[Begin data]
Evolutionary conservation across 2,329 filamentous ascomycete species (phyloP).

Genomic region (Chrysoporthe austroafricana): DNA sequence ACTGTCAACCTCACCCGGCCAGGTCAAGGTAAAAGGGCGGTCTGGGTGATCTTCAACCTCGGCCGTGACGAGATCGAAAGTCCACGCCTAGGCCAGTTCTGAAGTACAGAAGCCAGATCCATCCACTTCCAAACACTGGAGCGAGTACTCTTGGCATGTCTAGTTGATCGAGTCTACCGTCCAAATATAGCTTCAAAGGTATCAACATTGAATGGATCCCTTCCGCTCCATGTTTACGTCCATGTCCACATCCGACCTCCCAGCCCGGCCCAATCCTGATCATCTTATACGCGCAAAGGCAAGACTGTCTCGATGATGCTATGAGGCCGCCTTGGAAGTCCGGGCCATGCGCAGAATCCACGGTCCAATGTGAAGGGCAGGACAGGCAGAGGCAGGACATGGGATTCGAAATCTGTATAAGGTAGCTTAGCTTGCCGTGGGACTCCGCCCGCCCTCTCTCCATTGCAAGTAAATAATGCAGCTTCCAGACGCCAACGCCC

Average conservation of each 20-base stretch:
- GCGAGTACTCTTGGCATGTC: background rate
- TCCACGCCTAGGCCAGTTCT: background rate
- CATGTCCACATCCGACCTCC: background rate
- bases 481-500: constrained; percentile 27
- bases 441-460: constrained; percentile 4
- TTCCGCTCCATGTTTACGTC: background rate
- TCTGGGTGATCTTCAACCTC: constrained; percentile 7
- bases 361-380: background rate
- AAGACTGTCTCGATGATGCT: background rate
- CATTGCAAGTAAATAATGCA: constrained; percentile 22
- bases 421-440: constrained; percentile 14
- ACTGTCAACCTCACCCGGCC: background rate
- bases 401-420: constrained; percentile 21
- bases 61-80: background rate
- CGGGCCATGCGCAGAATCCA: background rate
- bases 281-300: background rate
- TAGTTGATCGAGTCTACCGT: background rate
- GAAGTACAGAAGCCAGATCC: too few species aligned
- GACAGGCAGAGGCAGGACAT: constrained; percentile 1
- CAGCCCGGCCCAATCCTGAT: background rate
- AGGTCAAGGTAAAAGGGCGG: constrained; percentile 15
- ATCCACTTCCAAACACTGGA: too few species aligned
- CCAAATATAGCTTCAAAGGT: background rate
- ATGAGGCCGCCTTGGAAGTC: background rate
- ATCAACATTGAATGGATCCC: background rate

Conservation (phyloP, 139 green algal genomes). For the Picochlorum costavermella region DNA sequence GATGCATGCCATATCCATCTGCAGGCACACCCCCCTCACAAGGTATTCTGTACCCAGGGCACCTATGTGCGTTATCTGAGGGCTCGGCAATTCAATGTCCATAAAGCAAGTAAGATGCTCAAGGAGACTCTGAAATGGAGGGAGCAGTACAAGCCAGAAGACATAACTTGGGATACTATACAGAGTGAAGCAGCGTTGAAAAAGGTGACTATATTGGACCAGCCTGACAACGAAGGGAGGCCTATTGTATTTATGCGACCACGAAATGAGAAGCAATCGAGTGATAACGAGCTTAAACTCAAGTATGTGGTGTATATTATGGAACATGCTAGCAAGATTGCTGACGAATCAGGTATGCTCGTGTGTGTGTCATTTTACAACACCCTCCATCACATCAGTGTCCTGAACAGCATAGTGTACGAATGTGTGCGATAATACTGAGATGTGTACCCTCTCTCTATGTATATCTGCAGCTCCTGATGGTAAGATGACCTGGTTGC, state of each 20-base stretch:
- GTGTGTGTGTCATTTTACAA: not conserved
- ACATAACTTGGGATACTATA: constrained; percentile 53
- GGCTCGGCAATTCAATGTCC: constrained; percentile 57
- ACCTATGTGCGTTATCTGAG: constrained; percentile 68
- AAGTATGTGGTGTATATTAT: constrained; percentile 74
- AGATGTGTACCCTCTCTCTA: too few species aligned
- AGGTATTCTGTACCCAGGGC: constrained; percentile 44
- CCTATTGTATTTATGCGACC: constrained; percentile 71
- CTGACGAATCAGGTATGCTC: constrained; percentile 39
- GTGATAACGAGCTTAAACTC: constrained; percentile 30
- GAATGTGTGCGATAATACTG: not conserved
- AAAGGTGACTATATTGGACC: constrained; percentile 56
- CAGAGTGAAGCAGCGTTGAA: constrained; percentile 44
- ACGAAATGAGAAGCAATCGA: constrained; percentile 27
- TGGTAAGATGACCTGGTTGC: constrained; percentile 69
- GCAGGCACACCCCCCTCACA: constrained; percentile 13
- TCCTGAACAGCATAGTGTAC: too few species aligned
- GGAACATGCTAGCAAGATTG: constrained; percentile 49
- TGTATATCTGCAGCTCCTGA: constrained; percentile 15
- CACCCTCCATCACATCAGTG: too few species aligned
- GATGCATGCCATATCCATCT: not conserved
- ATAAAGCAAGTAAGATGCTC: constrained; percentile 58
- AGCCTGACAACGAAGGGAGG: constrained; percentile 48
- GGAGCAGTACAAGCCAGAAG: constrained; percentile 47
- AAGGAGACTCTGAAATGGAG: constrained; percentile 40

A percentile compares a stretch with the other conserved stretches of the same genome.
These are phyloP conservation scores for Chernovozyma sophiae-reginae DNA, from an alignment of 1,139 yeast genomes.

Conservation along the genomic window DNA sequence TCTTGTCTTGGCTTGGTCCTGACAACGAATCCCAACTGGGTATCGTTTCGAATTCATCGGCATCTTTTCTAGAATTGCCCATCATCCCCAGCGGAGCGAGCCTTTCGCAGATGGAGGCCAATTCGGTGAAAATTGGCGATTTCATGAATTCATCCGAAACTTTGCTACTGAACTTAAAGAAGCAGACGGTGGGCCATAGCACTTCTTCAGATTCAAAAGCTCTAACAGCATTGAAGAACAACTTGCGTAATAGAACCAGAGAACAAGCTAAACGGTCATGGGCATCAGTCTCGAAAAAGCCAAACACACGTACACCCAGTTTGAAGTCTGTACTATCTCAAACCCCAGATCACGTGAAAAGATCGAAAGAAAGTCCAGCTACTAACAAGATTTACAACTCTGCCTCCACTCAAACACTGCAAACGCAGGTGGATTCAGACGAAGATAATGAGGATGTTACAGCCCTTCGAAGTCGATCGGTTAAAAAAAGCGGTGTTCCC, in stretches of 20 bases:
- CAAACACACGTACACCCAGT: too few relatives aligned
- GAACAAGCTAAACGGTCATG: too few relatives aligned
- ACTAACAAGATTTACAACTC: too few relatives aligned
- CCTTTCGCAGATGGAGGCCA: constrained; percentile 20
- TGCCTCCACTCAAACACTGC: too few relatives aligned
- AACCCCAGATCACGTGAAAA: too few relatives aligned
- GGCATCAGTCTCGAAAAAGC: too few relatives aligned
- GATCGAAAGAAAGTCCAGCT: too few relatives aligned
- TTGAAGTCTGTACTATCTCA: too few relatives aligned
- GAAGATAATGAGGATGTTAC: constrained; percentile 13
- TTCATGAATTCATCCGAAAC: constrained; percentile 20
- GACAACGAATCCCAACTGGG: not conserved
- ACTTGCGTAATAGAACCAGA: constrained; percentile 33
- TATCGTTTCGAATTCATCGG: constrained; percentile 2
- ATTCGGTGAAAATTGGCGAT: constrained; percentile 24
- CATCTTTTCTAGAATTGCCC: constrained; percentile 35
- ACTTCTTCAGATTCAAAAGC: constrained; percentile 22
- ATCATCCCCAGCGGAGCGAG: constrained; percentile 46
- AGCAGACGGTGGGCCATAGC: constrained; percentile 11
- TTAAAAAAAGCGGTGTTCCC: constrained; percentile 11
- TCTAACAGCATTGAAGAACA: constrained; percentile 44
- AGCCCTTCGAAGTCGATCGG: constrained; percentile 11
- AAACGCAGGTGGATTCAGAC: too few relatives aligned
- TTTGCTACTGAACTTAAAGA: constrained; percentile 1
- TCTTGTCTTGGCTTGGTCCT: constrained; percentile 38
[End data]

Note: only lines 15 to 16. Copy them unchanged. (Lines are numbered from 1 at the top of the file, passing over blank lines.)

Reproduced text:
- ACTGTCAACCTCACCCGGCC: background rate
- bases 401-420: constrained; percentile 21